Is the West responsible for every calamity in the world? In last week’s Die Zeit published right after the IS terror attacks in Paris, deputy editor in chief Bernd Ulrich made the following argument: The West has engaged in the complex conflicts in the Middle East for decades at the expense of the “Islamic world.”
The time has come, Mr. Ulrich argued, for the West to finally apologize to Muslims for its colonialism, its chaotic grabs for power in the region, and for contributing to a level of cynicism unparalleled in world history. Only then will reasonable foreign policy be possible, he argued.
But in my opinion, it is impossible to negotiate with IS. For the West to assume the blame for the situation is ridiculous and ignores the role Islamic religious wars and regional despots play in the dispute.
Mr. Ulrich argued that western arrogance is an aberration from realpolitik, cold-hearted and rash, and must finally be overcome. He recommended two ways to restore foreign policy. First, the West should neither topple nor stabilize authoritarian states, but refrain from military involvement. Second, Germany should beef up its welcoming culture in the face of terror, showing its compassion to the world’s 1.5 billion Muslims.
I consider my colleague’s premises to be false, his analysis imprecise and his conclusions implausible.
Can the complex conflicts of the region actually be understood as the collision of two world cultures, of the West and the Islamic world? Whoever argues with such grand categories can scarcely do justice to the complex foreign-policy situation of our era.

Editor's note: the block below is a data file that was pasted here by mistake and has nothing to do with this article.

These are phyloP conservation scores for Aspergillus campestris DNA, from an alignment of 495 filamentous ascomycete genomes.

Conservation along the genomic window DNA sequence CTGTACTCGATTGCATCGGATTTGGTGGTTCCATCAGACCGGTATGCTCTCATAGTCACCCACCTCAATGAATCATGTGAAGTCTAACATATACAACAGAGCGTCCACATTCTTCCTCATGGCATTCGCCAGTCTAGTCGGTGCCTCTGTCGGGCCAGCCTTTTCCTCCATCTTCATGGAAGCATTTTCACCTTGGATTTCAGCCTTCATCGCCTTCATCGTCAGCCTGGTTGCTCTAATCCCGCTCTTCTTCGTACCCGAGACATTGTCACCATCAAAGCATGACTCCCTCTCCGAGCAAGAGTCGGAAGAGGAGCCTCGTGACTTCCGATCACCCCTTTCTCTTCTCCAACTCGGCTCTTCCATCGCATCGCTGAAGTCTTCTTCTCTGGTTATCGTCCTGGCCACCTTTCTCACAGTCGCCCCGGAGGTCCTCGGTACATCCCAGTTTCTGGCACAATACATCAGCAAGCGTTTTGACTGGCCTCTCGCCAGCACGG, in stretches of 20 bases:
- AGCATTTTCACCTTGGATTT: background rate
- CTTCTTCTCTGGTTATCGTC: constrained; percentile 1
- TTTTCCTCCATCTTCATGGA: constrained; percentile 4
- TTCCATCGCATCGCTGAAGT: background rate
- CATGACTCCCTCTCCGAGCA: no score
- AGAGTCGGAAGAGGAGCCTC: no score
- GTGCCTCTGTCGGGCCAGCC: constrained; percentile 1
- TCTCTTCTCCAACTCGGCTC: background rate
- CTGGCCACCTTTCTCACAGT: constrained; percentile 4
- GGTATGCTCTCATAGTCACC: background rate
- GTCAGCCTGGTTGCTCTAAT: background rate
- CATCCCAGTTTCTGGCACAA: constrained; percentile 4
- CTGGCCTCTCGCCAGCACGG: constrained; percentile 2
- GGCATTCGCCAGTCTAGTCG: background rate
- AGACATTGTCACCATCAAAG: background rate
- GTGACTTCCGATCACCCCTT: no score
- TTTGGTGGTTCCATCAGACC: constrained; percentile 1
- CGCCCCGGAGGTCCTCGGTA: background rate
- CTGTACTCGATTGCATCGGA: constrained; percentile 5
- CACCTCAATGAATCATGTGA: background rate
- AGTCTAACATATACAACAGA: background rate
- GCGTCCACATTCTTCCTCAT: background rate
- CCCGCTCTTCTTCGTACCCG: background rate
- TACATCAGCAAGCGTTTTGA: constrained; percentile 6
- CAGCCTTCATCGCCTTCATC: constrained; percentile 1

To give only one obvious example: The First Persian Gulf War, which ended the annexation of Kuwait by Iraq, was fought on the basis of a resolution by the United Nations Security Council.
The resolution was signed in 1990 by such diverse countries as the Soviet Union, the Ivory Coast and Zaire. The armed forces that eventually went to battle were not only the Americans, but also troops from countries such as Saudi Arabia, Turkey, Egypt, Poland, Morocco and Bangladesh.
Germany and Japan provided financial assistance. Only a good imagination and an excess of conspiracy theory can assign all of these countries to “the West.”
Moreover, whoever talks about a centuries-old confrontation between West and East ignores the fact that the First Gulf War was the first significant military intervention by the Americans in the Middle East.
The argument in fact unintentionally resembles one of the successful propaganda lies frequently used by Islamists – namely that an evil, Israeli-American-led capitalist alliance is tyrannizing the Islamic world, which has been driven to justifiable resistance.
In strict terms, the West isn’t a homogeneous and autonomous protagonist in the Middle East. Nor has such an entity ever existed in Europe’s past. It is enough to recall the shifting, competition-driven alliances that Austria-Hungary, Russia and Prussia entered into with the Ottoman Empire.
And can one seriously speak – to add a further example – of an attack “by the West” with regard to George W. Bush’s fatal Iraq War, when such central Western protagonists as France and Germany steadfastly refused to join such a coalition?